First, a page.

Documentary film producers, broadcasters and distributors are currently facing a period of uncertainty due to the Covid-19 pandemic, which has had an impact on film productions all across the world.
What is the impact on your work and what avenues are you exploring to ensure as many documentary productions as possible go ahead during this unprecedented crisis?
I can’t speak for producers or distributors. The situation is certainly very complex, even extremely brutal for some. As far as we are concerned, the impact was immediate. We had to ensure continuity on air even though lots of films that had gone into production over the past few months suddenly saw their filming stopped.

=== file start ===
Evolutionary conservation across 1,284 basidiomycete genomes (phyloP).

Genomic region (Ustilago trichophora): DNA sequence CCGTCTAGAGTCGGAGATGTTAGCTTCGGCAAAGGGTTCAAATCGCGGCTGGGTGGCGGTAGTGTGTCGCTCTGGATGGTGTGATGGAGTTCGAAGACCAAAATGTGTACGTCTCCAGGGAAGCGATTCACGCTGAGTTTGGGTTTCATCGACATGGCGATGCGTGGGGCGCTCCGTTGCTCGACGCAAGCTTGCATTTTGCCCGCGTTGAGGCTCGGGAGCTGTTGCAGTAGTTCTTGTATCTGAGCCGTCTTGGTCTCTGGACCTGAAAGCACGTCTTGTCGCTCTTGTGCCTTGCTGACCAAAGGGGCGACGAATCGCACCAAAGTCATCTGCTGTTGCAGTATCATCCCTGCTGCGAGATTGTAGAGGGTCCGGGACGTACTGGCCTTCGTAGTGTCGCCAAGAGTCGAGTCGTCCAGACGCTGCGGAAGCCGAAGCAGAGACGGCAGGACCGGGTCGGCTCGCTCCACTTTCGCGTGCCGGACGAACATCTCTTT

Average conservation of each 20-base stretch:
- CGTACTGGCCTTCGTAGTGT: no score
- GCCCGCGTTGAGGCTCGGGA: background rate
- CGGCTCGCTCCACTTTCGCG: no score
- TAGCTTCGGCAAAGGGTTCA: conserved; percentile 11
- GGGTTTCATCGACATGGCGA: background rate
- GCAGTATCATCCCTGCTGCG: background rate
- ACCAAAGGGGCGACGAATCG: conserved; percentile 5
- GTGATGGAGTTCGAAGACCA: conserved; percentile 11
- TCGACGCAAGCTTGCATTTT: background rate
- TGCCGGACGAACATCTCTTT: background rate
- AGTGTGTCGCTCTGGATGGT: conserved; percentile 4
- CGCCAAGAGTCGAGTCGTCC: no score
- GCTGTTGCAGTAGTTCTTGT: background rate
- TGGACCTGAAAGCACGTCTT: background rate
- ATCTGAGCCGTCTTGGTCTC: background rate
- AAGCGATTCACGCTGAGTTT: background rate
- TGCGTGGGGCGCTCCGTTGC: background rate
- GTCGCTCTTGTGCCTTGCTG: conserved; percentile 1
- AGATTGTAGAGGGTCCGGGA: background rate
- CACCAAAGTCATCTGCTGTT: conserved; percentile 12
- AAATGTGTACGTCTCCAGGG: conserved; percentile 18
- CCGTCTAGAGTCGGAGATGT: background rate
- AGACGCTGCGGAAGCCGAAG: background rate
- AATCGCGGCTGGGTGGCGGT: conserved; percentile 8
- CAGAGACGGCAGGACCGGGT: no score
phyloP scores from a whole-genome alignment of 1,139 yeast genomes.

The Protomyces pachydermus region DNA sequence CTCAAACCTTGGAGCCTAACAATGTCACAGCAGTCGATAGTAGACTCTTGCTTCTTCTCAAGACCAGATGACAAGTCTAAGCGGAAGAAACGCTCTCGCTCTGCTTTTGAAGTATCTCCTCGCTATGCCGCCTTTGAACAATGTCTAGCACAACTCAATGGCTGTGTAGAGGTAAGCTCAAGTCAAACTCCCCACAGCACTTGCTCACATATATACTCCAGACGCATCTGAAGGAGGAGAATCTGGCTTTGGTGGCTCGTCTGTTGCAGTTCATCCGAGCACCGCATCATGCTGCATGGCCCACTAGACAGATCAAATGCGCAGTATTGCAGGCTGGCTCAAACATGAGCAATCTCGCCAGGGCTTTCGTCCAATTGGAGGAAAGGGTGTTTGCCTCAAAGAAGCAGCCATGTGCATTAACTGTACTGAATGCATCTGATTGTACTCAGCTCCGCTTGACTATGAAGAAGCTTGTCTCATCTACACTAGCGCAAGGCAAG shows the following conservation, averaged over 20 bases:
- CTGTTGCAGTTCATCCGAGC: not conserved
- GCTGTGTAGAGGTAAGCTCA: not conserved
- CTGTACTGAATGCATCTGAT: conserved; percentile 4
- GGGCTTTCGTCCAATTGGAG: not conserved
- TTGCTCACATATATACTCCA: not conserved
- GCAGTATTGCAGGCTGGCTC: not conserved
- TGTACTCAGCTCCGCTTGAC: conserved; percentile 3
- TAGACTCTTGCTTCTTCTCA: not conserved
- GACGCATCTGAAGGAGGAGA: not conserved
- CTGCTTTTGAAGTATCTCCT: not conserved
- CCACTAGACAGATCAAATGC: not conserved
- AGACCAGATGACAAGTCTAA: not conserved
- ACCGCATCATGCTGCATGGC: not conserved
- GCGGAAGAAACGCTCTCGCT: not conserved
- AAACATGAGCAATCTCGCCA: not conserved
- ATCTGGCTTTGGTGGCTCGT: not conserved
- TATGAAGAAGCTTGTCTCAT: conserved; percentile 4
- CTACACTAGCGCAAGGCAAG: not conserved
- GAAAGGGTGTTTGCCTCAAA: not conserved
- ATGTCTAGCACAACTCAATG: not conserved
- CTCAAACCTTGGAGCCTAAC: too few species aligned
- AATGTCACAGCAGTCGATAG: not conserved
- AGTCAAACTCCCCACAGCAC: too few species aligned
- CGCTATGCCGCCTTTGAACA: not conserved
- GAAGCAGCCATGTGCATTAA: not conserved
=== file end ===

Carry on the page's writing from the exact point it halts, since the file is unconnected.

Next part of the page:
With this in mind, we have shared interests with the rest of the industry (writers, directors, producers and distributors), and it was absolutely necessary to carry on working. Our commitment to making programmes had to – and must – continue, we mustn’t stop green-lighting co-productions and pre-purchases. This is what Arte has managed to do: projects are assessed, meetings are taking place, contracts are being signed and films are launched – exactly at the same pace as in previous years.
Practically speaking, it has been rather difficult to adapt to this “new” world we’re living in, one where everything is “at a distance” and with a few setbacks, but the projects we’ve invested in haven’t been put on hold. On top of this, we have in fact decided to develop further the ensemble of the department’s slots, and thus take on more projects than usual. And of course, our commitment to international co-productions continues.
GOLD PARTNER OF THE CONNECTED EDITION
Have you identified any new opportunities – such as online solutions – for pioneering and creating new factual content during this ever-changing time?